As per the stockholder's theory, the social pressure on BP to improve the health and safety procedures and to take social welfare initiatives like public welfare activities would be regarded as utilization of business resources for a purpose that is not in the best interest of the shareholders. The view that the resources of business can be utilized for the social good of the society and general public without the consent of the stockholders, in the same manner, the taxpayers’ money can be spent for the betterment of the society without the consent of the taxpayers, would be wrong. Therefore under stockholder theory, it would be against the social responsibility of the business to maximize the profit and to act in the beneficial interest of the owners, unless such social good is done as per the consent of the stockholders. (Friedman & Miles, 2002)
Stakeholder theory is a contrasting approach of the stockholder theory regarding the ethical and social responsibility of a business organisation. According to this approach, a business organisation is socially responsible towards all of the groups (known as stakeholders) which can get affected by the decision and activities of a business organisation (Phillips & Freeman, 2010). In contrast, with the stockholder theory, the whole starting focus is on profit maximization, the starting focus of the stakeholder theory is on society and the world. The stakeholder theory seeks to identify the stakeholders who could be affected by the organisation and then focus on ascertaining the legitimate claims and rights of these stakeholders with respect to the actions of a business organisation. This gives rise to certain social responsibilities in the business organisation. (Mareș, 2008)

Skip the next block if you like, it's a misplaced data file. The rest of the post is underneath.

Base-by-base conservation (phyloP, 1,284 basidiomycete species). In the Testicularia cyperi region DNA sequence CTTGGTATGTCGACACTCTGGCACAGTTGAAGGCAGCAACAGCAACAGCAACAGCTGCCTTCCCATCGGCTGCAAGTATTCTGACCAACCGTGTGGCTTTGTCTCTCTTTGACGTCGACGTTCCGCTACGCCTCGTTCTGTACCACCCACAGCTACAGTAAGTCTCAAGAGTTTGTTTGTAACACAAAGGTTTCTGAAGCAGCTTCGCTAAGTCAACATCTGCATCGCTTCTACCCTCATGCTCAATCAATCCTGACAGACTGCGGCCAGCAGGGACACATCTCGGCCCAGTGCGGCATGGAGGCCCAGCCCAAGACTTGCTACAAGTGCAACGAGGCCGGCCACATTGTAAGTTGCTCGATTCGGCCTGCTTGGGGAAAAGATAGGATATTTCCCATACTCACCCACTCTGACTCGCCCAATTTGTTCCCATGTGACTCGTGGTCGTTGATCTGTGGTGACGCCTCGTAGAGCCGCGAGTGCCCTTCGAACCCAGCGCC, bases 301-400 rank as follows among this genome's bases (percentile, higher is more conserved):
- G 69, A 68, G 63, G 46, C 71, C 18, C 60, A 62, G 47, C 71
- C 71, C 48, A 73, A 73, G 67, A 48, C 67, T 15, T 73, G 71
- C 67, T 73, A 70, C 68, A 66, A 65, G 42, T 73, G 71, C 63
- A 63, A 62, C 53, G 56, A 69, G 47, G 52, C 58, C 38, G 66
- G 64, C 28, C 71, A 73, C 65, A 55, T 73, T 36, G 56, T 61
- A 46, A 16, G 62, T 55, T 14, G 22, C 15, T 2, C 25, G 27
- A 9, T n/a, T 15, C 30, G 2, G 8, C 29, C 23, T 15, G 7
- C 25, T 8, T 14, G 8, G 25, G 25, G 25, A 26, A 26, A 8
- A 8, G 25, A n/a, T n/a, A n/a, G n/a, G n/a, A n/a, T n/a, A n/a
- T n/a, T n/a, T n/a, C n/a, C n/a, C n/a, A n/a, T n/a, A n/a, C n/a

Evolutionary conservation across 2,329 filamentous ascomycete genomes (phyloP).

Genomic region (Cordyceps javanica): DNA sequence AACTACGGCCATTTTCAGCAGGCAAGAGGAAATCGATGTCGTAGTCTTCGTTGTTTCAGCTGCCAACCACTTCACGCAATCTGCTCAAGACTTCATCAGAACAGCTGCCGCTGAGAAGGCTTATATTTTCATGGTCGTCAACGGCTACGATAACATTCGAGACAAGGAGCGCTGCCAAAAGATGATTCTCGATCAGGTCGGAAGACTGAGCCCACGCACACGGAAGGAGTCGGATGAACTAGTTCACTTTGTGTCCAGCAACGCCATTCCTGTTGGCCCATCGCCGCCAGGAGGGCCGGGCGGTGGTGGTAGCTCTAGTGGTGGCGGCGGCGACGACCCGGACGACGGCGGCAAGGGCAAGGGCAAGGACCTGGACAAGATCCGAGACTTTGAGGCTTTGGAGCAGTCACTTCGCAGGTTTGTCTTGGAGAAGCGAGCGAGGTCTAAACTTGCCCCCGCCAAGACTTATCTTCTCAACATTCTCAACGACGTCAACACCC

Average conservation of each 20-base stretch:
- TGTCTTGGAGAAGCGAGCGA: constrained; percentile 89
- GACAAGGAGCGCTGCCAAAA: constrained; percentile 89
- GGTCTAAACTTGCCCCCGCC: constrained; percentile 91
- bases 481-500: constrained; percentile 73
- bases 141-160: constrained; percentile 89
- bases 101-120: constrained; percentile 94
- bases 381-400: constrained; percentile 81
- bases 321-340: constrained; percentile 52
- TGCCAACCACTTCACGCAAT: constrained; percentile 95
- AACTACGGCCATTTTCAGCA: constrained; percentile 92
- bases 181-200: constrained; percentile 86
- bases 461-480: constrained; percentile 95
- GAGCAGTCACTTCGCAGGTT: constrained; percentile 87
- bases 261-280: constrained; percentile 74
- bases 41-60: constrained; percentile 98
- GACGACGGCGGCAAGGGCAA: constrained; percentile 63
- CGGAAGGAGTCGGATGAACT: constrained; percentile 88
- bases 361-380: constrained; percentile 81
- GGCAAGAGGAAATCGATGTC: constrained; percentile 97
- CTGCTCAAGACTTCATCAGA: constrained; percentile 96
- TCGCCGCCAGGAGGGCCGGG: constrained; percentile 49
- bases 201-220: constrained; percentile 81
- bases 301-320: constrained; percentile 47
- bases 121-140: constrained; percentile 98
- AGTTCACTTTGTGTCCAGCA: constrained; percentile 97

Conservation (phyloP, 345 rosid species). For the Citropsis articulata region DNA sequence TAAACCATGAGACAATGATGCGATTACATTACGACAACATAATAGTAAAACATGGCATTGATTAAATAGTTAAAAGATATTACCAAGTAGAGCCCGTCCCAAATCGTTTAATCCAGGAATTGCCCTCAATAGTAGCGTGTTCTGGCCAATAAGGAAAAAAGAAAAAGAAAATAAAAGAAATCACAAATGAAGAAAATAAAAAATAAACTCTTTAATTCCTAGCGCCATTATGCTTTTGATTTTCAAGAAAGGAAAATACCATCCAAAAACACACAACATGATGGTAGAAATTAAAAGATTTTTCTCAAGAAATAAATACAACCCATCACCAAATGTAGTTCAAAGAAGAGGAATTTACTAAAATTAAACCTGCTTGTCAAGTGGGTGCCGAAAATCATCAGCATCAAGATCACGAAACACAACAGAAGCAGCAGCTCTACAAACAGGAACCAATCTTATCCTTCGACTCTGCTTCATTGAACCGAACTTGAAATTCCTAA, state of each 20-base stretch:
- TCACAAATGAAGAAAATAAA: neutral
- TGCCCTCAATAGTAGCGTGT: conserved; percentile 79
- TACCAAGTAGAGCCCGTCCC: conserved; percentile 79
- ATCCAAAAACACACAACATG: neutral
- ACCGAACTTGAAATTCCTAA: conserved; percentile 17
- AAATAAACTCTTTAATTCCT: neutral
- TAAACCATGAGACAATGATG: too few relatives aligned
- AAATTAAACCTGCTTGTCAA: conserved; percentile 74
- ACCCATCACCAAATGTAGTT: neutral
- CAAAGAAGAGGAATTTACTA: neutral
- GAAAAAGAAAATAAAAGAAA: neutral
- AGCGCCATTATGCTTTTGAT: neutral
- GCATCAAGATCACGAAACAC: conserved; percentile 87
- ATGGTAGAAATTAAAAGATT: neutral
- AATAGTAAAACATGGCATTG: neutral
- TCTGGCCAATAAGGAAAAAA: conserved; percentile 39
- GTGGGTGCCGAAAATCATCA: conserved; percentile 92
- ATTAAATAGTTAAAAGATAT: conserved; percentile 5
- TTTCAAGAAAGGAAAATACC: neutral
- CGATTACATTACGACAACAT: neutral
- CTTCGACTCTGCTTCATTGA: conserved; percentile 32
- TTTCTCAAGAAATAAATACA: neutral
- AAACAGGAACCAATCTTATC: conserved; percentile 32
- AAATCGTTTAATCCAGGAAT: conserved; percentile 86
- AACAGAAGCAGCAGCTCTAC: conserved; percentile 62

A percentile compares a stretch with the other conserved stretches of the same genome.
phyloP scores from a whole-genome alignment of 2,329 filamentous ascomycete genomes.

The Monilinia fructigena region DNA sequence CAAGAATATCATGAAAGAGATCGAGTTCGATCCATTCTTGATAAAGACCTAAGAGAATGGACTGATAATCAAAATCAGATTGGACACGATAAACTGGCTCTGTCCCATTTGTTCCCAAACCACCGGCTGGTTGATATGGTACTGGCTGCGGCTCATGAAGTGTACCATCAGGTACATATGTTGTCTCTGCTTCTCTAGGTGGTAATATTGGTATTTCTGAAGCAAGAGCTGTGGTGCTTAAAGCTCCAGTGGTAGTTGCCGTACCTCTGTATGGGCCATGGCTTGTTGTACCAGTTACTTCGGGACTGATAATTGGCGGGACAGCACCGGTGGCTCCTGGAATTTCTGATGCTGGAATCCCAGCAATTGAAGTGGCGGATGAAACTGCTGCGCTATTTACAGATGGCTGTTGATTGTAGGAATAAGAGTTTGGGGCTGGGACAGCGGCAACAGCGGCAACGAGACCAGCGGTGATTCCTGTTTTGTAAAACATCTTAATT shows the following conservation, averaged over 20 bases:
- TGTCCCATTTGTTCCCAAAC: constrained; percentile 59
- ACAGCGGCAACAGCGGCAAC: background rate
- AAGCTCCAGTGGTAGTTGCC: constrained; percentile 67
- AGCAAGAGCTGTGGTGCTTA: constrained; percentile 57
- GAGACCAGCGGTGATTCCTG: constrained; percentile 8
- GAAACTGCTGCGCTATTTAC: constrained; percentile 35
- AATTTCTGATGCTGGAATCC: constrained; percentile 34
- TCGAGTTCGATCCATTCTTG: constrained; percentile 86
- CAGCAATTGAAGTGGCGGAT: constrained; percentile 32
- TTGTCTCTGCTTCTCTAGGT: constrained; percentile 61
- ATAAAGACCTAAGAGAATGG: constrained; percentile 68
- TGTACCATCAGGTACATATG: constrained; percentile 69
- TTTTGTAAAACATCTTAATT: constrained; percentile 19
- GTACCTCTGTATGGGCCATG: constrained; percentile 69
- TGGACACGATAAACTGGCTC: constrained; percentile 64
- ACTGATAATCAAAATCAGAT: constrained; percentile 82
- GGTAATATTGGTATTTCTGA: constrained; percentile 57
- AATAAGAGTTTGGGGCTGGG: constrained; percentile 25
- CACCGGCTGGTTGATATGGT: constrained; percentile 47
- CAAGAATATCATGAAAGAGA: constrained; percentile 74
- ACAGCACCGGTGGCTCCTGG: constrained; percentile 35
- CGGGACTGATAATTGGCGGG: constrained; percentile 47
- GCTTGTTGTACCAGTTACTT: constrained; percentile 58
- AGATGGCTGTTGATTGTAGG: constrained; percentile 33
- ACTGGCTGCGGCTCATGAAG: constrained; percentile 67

In a nutshell, the stakeholder theory states that all individuals or groups whose lives are impacted by the decision of an organisation have the right to have a say in directing its actions. The organisation is obligated to be socially responsible towards them by preventing them from doing any such activity which would be against the social welfare of all the stakeholders. Because of this, the prime responsibility of the managers is not towards the shareholders and not just to maximize the profit. However, the managers have a responsibility to maintain a balance between the conflicting rights of various stakeholders. (Frederic, 2002)
The stakeholders for a company who would depend upon the nature of the company and hence the group of people which may get impacted by its activities would comprise of its stakeholders. Typically there are five groups that are included in the stakeholders of an organisation under stakeholder theory, namely; customers, community, employees, suppliers, and the shareholders of the company. However, who could be included in the stakeholders of a company may vary significantly based on the nature and business activities of the organisation. (Fisher, Lovell, & Valero-Silva, 2012)
For instance, in the case of British Petroleum the stakeholders of the company would include, but not limited to the following;
(BP Annual Report, 2013)